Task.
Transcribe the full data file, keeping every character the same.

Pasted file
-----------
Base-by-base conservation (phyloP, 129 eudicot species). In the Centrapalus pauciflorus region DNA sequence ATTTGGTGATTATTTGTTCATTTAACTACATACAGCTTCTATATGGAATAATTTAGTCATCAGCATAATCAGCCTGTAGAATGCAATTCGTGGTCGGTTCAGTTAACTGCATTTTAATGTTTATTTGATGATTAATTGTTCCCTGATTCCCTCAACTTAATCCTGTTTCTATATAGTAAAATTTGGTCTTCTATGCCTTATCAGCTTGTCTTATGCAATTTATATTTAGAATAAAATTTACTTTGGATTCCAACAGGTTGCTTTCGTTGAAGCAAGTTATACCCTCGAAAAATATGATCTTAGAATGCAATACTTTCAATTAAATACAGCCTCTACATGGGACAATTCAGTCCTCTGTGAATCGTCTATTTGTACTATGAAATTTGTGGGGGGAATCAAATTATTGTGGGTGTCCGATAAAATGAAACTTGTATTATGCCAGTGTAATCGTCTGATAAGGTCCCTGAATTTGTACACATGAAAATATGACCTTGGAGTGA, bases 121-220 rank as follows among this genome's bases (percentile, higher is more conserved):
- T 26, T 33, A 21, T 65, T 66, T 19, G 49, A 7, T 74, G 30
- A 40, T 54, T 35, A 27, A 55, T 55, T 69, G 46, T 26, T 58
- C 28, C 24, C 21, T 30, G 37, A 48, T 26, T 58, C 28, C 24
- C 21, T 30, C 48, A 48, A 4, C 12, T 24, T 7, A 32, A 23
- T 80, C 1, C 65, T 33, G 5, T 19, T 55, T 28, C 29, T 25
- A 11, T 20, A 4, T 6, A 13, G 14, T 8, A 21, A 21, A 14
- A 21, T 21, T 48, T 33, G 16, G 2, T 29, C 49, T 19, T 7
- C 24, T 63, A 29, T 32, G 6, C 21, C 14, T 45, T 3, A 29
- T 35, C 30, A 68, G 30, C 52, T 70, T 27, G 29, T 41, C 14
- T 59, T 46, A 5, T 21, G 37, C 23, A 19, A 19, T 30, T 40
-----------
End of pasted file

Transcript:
Base-by-base conservation (phyloP, 129 eudicot species). In the Centrapalus pauciflorus region DNA sequence ATTTGGTGATTATTTGTTCATTTAACTACATACAGCTTCTATATGGAATAATTTAGTCATCAGCATAATCAGCCTGTAGAATGCAATTCGTGGTCGGTTCAGTTAACTGCATTTTAATGTTTATTTGATGATTAATTGTTCCCTGATTCCCTCAACTTAATCCTGTTTCTATATAGTAAAATTTGGTCTTCTATGCCTTATCAGCTTGTCTTATGCAATTTATATTTAGAATAAAATTTACTTTGGATTCCAACAGGTTGCTTTCGTTGAAGCAAGTTATACCCTCGAAAAATATGATCTTAGAATGCAATACTTTCAATTAAATACAGCCTCTACATGGGACAATTCAGTCCTCTGTGAATCGTCTATTTGTACTATGAAATTTGTGGGGGGAATCAAATTATTGTGGGTGTCCGATAAAATGAAACTTGTATTATGCCAGTGTAATCGTCTGATAAGGTCCCTGAATTTGTACACATGAAAATATGACCTTGGAGTGA, bases 121-220 rank as follows among this genome's bases (percentile, higher is more conserved):
- T 26, T 33, A 21, T 65, T 66, T 19, G 49, A 7, T 74, G 30
- A 40, T 54, T 35, A 27, A 55, T 55, T 69, G 46, T 26, T 58
- C 28, C 24, C 21, T 30, G 37, A 48, T 26, T 58, C 28, C 24
- C 21, T 30, C 48, A 48, A 4, C 12, T 24, T 7, A 32, A 23
- T 80, C 1, C 65, T 33, G 5, T 19, T 55, T 28, C 29, T 25
- A 11, T 20, A 4, T 6, A 13, G 14, T 8, A 21, A 21, A 14
- A 21, T 21, T 48, T 33, G 16, G 2, T 29, C 49, T 19, T 7
- C 24, T 63, A 29, T 32, G 6, C 21, C 14, T 45, T 3, A 29
- T 35, C 30, A 68, G 30, C 52, T 70, T 27, G 29, T 41, C 14
- T 59, T 46, A 5, T 21, G 37, C 23, A 19, A 19, T 30, T 40